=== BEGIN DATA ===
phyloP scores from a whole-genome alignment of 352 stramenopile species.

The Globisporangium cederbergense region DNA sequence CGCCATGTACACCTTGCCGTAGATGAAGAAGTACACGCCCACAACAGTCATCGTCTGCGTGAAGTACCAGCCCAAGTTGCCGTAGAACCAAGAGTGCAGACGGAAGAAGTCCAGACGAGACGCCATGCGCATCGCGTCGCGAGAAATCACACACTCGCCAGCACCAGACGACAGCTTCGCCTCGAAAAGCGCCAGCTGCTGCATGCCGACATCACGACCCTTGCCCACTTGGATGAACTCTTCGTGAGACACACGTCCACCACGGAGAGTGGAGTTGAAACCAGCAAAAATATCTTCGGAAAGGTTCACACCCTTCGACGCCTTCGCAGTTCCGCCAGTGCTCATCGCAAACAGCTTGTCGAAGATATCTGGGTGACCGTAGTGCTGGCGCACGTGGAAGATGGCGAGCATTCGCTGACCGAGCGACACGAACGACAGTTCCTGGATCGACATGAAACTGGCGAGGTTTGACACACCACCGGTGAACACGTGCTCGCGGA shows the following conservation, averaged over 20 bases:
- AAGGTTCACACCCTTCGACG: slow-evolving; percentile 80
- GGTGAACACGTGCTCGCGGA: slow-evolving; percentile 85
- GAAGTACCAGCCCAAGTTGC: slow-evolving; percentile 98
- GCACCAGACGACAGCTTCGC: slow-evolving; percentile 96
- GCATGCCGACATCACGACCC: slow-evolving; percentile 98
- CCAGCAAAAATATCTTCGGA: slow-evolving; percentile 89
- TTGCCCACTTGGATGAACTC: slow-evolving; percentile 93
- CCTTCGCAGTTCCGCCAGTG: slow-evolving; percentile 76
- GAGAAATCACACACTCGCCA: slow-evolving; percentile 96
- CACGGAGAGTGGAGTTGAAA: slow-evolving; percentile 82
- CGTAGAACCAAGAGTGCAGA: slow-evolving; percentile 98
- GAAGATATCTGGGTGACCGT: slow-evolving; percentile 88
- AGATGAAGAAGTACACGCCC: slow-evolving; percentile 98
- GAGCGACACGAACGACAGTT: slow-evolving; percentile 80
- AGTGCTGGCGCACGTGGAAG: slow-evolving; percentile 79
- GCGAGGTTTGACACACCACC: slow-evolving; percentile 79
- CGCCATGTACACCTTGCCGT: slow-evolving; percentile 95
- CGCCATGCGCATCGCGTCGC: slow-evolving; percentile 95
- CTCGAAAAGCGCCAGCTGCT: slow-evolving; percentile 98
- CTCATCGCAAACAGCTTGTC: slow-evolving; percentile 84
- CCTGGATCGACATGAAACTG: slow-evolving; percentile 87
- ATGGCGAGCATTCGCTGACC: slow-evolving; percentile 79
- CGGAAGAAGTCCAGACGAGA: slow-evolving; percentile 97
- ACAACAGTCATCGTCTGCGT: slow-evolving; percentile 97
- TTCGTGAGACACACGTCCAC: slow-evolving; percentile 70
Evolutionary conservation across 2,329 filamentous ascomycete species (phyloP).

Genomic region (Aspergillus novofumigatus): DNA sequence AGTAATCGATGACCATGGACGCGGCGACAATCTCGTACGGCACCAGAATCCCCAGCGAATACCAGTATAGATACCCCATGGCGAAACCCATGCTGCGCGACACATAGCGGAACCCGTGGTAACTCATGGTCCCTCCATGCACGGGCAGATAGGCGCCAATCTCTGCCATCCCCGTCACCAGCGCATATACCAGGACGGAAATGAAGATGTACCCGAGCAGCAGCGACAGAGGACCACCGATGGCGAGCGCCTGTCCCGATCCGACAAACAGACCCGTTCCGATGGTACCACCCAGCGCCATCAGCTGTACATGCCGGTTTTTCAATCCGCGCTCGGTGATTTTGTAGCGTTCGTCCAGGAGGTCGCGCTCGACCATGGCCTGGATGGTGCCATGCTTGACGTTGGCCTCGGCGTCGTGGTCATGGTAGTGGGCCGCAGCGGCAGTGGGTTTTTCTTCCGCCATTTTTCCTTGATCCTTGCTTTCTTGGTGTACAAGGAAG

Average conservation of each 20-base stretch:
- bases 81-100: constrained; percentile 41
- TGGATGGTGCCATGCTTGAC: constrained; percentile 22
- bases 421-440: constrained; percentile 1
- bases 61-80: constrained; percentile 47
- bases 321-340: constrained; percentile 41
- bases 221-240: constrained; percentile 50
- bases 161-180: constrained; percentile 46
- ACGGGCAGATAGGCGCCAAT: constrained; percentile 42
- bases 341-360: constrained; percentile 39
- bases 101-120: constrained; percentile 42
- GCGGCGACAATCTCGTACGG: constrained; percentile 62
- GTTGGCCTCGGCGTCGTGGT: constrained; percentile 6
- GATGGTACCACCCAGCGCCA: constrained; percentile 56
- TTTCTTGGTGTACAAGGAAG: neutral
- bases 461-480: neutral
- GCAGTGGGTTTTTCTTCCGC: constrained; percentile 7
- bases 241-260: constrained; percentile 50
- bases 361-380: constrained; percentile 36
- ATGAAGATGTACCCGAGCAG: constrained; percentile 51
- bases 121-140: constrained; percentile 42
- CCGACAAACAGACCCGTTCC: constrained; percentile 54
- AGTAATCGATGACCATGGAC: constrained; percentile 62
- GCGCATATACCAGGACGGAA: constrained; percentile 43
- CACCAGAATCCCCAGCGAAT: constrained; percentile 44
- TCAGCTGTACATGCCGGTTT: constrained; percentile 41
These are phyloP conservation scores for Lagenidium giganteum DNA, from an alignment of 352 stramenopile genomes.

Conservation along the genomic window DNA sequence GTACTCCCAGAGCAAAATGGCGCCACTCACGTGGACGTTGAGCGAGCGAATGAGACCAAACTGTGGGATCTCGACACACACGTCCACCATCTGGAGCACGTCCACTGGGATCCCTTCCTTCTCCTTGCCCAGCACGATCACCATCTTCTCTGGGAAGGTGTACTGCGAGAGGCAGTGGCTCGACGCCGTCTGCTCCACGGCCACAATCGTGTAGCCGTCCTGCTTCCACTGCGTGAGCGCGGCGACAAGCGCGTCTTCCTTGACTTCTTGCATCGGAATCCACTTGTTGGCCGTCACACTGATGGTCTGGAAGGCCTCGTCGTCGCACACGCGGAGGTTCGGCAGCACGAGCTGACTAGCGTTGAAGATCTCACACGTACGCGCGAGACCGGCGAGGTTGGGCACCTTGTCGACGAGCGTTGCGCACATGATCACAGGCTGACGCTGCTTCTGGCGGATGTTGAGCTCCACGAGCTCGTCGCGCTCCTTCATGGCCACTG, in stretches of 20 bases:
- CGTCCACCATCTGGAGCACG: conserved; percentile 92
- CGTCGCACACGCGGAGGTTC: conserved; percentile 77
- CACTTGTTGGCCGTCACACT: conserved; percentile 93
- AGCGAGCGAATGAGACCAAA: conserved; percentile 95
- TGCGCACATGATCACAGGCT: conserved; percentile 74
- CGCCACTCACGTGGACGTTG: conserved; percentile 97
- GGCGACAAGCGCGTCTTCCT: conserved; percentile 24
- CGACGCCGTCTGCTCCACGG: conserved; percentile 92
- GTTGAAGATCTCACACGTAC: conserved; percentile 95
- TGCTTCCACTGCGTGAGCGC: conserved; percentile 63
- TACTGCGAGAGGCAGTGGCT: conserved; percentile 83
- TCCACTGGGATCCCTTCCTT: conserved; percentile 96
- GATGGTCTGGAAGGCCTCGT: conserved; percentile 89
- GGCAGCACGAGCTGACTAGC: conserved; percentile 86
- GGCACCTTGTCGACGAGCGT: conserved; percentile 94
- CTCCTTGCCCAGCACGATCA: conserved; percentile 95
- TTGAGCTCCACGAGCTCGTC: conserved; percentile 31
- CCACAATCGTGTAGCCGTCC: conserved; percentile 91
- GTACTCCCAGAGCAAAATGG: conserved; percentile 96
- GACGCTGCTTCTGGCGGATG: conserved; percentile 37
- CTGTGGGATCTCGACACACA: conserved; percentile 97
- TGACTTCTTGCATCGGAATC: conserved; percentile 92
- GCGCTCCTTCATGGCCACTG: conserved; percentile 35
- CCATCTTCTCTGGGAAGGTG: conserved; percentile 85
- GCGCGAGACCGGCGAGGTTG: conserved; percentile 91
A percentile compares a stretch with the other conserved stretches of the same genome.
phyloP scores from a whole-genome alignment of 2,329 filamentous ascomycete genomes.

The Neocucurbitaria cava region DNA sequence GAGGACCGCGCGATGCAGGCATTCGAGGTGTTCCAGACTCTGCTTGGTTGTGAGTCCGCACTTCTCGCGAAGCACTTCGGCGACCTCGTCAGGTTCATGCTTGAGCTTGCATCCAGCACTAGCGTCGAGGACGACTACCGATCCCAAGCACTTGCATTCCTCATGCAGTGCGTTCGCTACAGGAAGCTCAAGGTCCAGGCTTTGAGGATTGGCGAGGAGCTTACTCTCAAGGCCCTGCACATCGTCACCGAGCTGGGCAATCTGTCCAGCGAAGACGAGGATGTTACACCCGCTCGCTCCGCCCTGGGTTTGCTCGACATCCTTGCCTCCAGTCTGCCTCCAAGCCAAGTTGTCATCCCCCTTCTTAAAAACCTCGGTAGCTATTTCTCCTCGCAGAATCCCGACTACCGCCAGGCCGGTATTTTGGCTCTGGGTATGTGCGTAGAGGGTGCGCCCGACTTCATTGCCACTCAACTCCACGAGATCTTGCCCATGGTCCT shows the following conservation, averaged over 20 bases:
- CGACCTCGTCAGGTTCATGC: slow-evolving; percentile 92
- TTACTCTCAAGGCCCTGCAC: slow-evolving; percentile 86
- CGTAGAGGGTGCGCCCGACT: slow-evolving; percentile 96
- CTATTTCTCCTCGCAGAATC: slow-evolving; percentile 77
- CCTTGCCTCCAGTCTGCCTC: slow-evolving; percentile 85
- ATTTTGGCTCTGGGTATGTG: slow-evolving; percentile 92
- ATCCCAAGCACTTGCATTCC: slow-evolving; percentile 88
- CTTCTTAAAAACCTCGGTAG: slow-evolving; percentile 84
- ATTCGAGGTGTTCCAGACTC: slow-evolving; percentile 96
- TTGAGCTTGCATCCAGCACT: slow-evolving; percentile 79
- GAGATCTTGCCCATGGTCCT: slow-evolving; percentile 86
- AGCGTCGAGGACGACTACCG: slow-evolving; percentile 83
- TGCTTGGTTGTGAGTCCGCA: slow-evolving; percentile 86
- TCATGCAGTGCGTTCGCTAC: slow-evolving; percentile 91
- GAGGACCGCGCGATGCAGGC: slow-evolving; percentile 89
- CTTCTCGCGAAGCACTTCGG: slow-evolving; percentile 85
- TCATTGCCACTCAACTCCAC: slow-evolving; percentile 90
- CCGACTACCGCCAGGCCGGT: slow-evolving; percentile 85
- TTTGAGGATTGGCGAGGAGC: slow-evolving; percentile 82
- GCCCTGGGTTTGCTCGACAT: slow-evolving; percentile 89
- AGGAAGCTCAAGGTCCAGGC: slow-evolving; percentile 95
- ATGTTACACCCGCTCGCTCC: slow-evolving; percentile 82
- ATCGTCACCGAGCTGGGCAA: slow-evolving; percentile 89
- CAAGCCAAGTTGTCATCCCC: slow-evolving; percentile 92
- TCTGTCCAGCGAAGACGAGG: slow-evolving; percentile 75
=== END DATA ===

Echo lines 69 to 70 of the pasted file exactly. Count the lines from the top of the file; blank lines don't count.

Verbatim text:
- TCCACTGGGATCCCTTCCTT: conserved; percentile 96
- GATGGTCTGGAAGGCCTCGT: conserved; percentile 89